Fast Food Ads Disproportionately Target Low-Income Black Children, Study Finds

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Fast food companies are betting on minority children to become their best customers, finds a new study that looked at advertising strategies of more than 6,700 fast food restaurants in more than 400 communities in the U.S.

What the researchers noted was a disproportionate amount of fast food ads focused on getting the attention of children in rural and predominantly black middle-income communities.

The study, published in a recent issue of the American Journal of Preventative Medicine, noted that the fast food restaurants were using “child-directed marketing tactics such as including indoor play areas in restaurants and advertising children’s toys and popular cartoon characters or sports figures on the outside of the restaurants,” reported Vice's Munchies. “Fast food locations in majority black neighborhoods were found to be nearly twice as likely to use such marketing compared to locations in white neighborhoods.”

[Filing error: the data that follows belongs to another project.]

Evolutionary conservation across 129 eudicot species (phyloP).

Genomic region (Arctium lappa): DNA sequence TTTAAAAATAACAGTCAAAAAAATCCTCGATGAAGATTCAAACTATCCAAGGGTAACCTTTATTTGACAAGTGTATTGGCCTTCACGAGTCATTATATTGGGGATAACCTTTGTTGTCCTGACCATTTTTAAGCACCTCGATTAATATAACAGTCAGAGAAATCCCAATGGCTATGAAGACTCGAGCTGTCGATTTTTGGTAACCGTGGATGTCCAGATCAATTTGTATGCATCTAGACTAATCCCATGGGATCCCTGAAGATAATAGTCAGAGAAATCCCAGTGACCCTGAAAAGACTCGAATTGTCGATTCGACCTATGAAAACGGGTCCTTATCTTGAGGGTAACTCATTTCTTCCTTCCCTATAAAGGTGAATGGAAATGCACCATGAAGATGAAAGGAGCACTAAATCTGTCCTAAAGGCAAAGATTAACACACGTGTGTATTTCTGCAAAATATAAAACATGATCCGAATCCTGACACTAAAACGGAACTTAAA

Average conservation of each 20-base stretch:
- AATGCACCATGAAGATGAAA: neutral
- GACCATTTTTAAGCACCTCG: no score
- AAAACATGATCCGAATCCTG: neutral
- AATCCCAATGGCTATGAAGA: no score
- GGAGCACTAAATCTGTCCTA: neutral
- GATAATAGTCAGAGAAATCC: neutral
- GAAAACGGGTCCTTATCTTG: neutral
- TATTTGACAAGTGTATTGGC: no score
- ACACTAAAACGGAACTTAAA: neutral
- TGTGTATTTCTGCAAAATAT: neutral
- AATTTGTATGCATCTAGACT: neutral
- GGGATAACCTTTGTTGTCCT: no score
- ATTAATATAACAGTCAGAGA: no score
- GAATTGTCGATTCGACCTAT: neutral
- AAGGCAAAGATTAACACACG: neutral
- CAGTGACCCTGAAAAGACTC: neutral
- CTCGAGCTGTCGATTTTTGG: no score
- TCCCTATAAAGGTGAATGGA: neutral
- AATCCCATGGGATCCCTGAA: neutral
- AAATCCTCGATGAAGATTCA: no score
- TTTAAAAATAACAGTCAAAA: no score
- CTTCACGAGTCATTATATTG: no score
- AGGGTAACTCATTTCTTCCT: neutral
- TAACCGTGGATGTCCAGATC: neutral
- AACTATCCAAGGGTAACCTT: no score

Interestingly, the two year study (2010-2012) found that fast food restaurants were not “disproportionately located in minority neighborhoods,” explains Vice, “but that the ones that serve those communities appear to be targeting children in the layout and design of their locations. One fifth of the restaurants used marketing strategies that target children, and those located in majority black areas had nine times greater odds of having a kids’ meal on display on the inside of the store.”

Children are already consuming a lot of fast food, despite restrictions in schools and campaigns focused on getting kids to eat healthier. The study authors noted that fast food is the second-largest source of calories for children and teenagers ages 2 to 18. “Each day, almost a third of young children and nearly 40 percent of teenagers eat in a fast food restaurant,” Vice reported.

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